Monday, December 16, 2013

Issues with Instagram

I think people put far to much effort into depicting their lives through social media. So many people want their otherwise average existences to appear interesting and exciting, so they work hard to get perfect shots of vacations, pets, activities and themselves. And after all, what use is any of it? Nobody is going to see those pictures and say, hey, I want to be friends with that person. Nobody is going to look at your latest food picture and want to offer you a job or a meaningful life. No, it's useless, quite frankly. Instead of making somebody feel good about themselves, it causes them to over anylize their life, searching for meaning and worth in the form of material objects to show off.
There are many things wrong with looking forward to events just to post photos afterward. Instead of living in the moment and appreciating their life as it is, an individual just wants to rush in to get that perfect shot. Afterward, they will feel I satisfied and wonder why. If a person just wants to somehow show off to people, saying they have it better, then they actually won't, because they are spending their time attempting to show people rather then enjoying themselves.
I agree that people shouldn't post trophies or expensive things. I think people should use Instagram for posting artistic photos, of nature, things not normally seen, art. Not food or airlines or other ways of making others feel useless.

Sunday, December 15, 2013

Opening moment.

http://www.keckobservatory.org/recent/entry/one_in_five_stars_has_earth_sized_planet_in_habitable_zone

Recent data has suggested that about twenty percent of stars in the Milky Way have a planet that 
is roughly earth sized and orbits in the habitable zone. This zone is the distance from the star where
 liquid water can exist, meaning that twenty percent of the stars in our galaxy could have life. This 
has enormous implications. One hundred billion stars exist in our galaxy, meaning twenty billion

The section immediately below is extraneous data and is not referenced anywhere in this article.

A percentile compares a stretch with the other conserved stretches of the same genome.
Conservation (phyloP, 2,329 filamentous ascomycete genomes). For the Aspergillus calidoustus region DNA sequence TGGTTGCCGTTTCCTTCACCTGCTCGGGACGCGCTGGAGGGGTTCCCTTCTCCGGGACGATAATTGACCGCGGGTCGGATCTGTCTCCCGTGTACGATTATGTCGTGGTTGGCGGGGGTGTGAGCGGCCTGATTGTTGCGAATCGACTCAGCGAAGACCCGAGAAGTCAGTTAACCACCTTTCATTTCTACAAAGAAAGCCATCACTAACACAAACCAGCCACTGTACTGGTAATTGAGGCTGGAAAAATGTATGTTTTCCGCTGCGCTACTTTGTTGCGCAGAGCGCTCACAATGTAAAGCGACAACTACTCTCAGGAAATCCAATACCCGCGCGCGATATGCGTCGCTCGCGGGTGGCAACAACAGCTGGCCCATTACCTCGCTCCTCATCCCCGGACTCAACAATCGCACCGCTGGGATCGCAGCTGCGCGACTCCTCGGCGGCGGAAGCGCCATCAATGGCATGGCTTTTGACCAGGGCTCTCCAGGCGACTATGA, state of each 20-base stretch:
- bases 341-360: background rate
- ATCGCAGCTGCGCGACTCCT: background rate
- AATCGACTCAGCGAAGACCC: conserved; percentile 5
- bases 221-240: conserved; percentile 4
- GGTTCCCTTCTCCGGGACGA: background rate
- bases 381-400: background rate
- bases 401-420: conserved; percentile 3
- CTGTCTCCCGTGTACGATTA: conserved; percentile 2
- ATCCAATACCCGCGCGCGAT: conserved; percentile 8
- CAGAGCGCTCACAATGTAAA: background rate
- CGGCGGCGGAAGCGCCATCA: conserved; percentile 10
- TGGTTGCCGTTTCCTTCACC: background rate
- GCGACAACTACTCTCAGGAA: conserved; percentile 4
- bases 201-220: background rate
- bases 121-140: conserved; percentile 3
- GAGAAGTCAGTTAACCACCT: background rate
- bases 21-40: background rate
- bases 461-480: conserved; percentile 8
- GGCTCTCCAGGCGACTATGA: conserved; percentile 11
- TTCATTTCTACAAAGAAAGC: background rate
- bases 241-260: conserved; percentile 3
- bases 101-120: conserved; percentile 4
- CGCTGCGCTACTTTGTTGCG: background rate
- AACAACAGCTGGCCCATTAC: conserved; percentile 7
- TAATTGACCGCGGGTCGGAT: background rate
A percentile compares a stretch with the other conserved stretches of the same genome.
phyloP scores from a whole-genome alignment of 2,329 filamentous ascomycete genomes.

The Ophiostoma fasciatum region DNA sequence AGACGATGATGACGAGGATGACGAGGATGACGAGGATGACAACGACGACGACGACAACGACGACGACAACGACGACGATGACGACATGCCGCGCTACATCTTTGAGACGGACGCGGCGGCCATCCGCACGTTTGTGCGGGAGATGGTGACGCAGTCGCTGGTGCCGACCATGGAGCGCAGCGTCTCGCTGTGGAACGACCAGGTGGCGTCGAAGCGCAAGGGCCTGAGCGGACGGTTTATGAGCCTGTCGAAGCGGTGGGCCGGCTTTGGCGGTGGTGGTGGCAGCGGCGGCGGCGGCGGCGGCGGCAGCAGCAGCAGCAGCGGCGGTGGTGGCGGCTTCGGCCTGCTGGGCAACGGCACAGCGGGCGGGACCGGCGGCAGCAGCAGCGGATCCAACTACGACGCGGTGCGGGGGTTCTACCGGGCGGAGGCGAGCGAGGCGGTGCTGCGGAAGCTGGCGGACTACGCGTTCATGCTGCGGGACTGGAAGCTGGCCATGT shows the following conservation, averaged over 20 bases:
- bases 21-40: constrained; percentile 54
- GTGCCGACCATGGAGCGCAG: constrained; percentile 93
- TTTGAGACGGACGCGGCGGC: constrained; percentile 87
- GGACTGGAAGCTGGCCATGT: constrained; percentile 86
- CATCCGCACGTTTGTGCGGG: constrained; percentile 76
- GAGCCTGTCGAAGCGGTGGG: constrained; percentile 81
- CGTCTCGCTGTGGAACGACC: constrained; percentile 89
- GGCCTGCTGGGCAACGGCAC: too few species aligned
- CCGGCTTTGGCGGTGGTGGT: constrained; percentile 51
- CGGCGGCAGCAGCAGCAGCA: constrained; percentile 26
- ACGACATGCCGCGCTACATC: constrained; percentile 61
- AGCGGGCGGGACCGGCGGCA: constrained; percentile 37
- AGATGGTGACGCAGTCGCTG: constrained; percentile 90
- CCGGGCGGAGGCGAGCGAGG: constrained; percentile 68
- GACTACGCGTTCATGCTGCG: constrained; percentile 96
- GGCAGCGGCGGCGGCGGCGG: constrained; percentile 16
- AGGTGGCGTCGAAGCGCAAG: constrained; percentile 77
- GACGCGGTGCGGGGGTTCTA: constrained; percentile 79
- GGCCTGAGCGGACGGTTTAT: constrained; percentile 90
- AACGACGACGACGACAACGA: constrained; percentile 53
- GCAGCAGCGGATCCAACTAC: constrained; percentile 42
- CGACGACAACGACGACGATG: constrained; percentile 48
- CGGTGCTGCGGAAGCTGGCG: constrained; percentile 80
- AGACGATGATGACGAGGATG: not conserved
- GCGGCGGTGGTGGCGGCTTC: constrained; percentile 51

could potentially have life bearing planets. Despite that many more things are required for life to 
succeed on a planet as we know it, such as a magnetosphere, this still means that there could be 
billions of planets out there that are habitable. In terms of ourselves, this can spur future space 
Exploration, along with proving to people that life almost certainly exist off of our planet. 





Wednesday, December 4, 2013

Curing death

The benefits of the breakthroughs necessary to promote longer lifespans are almost impossibly huge. To extend aging, it will be necessary to develop a way to stop or even reverse body degeneration. Being able to stop the natural aging of cells or certain body parts, or reverse said aging, would mean we could potentially cure any injury or degenerative disease. Learning to control aging would require a massively improved understanding of the inner workings of cells, and would result in drastically improved medicines for a plethora of diseases and injuries.


That being said, the question of whether or not this technology should be made available is a difficult one. An issue the author failed to address is overpopulation. With the population rising rapidly, and possibly having already overshot earths carrying capacity, do we truly need more people? Of course, the morality of this question is difficult, but necessary. We would not only lose jobs for young people, but space for them as well. I cannot offer an opinion, merely point out the necessity of considering this factor. The other issues, in regards to jobs and health care, appear to be ignoring several realities. Any increase in aging would result in an incredible increase of medicine and treatments, and would make them cheaper as well. Medicare would not rise drastically, as care itself would be cheaper with these new technologies, yet another factor the author failed to note. Also, millions of jobs could be created with this technology, as any other new discovery. Whole new industries could spring up, focused around these treatments and care for the elderly. While not perhaps filling the gap necessary for every young person, it would certainly help. 
All of this being said, I believe that the benefits outweight the costs. However, I do not believe this technology would truly be available to everyone, only the rich for some time. This would lead to a large class divide and a new sociological phenomenon that would have to be carefully watched.